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Duck…. Duck…. Duckkkkkkkk…. TACO!

November 18, 2009

In a parallel universe, this is a detailed description of the Duck Breast in Fig Sauce that just came out in this month’s Food & Wine magazine. It would’ve been tasty, and I would’ve triumphed over my sad aversion to figs. Instead, I went to the market yesterday without my post-it note shopping list. Er go, I had no idea what to pick up for the fig sauce. Er go, I had to improvise. And duck tacos were born.

The plan was simple – get to Wegman’s and back with general taco ingredients (+ something for lunch) in an hour, then find a recipe that would work with my ingredients. Not all that hard, but I was a little shocked at how few duck taco recipes I could find (and even less for duck burritos). For shame, people. So I grabbed a few recipes, copy and pasted them into my gmail folder for fodder and inspiration, and got down to it.

The below is loosely inspired from a handful of sources.


Serves 2
1 duck breast (1/2 duck breast per person)
1/4 cup olive oil
1 Anaheim pepper (for medium heat), roughly sliced with seeds removed.
1 large red onion,sliced thin
1 tsp lime juice
2 cloves garlic, chopped rough
1 small tomato, chopped rough
pinch of cayenne
1/4 cup corn (optional)
1 tblsp mole paste (optional)

1 avocado, peeled, pitted and diced roughly
3/4 cup Lime Crema – (sour cream, lime juice, lime zest, cilantro and chili powder)
kosher salt
fresh ground black pepper
4 flour tortillas

Sprinkle 1 tsp of kosher salt  into the duck breasts, place them in the fridge while you make the rest of your taco accessories.

In a medium, heavy-bottomed saucepan over medium heat, add 2 tblsp of olive oil, coating the bottom of the pan. Add the onions, peppers, and garlic and sauté until the onions are just starting to caramelize, about 5 minutes.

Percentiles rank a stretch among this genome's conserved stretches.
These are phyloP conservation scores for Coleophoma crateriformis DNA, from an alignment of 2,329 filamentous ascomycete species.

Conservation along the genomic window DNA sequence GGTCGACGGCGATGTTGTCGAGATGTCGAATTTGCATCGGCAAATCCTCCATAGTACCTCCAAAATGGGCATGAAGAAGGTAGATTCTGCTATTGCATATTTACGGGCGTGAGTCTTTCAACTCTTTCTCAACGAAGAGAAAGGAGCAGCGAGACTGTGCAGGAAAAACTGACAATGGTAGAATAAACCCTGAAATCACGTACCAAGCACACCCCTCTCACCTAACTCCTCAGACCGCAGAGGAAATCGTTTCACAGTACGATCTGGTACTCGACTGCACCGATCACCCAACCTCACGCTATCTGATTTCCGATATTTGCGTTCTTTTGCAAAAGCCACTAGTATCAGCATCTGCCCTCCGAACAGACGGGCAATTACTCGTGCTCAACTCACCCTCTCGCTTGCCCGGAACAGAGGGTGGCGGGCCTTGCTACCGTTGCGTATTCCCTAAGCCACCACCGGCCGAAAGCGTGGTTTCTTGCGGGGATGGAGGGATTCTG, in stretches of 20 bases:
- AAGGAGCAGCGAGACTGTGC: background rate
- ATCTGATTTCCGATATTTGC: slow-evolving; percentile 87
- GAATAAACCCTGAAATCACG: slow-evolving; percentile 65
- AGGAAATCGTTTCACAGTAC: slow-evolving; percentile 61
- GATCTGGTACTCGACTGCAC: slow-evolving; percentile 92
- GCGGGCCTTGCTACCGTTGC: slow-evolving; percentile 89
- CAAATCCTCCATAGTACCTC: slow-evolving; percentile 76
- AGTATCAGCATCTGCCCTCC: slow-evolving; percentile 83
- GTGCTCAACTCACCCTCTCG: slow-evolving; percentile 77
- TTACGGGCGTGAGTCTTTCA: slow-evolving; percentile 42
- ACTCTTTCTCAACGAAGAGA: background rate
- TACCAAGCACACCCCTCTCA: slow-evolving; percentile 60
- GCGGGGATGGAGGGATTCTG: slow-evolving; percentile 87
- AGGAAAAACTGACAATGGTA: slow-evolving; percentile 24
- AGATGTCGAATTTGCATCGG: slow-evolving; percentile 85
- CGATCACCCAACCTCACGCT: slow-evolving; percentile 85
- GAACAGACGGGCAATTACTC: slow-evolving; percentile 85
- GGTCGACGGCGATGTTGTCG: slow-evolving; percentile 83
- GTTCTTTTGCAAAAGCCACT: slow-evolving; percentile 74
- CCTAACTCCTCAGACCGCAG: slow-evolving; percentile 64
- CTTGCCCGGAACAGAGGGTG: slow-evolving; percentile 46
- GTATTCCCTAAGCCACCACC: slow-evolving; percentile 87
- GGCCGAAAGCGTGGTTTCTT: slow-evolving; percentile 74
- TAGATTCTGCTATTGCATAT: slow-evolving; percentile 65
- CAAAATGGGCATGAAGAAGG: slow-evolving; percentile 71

Add tomatoes, cayenne, and corn (optional). Cover and continue to cook about 8 to 10 minutes, stirring occasionally, until the peppers and tomatoes are tender. Remove and tent with foil to allow to cool slightly.

Now is a good time to pit and chop up your avocado, and prepare your lime crema, which is the to-taste combination of  sour cream, lime juice, lime zest, cilantro and remaining chili powder mixed all together. In a pinch, you can skip the cilantro and the chili powder. It’ll still be uber refreshing.

Right before cooking, rub some mole paste onto the duck breasts. Place the duck breasts, skin side down, into a cold, cast-iron skillet (or at least a non-stick skillet, if your cast-iron isn’t around). Turn the heat to medium-high and cook the duck about 10 minutes, or until the skin is golden-brown and crispy, and the fat has mostly rendered off.

Just be careful that your duck doesn’t burn – adjust heat as necessary so that it cooks evenly. Turn the duck over and cook for 1 minute to cook the meat to medium-rare; otherwise, continue cooking until desired doneness is achieved.

Remove the breasts to a cutting board and let rest for 5 minutes. Slice very thinly on the diagonal.

On the still hot skillet, add a bit of olive oil over medium heat, and warm your tortillas for about 1-5 seconds (seriously, it doesn’t take very long to warm these guys). We budgeted two per person. Place two to a plate and divide the sliced duck among the tortillas.

Spoon a tablespoon or so of the veggies over the duck and add your avocado slices and lime crema to taste. If we had cilantro or a good Mexican cheese in the house, I’d have sprinkle it on top, but that was not to be. What a hard life we lead, right? Serve immediately.

Also, an alternative to the lime crema is a really delicious Avocado Crema that I would be remiss not to mention since its so simple and so delicious. Just pureeing the avocados, sour cream and lime juice in a food processor. Then salt and pepper the crema to taste. Next, warm the tortillas on a hot griddle or in an iron cast skillet for about 5 – 1- seconds per side. Build the tacos by adding the meat mixture to a tortilla, then the shredded cheese and then top with the avocado creama.

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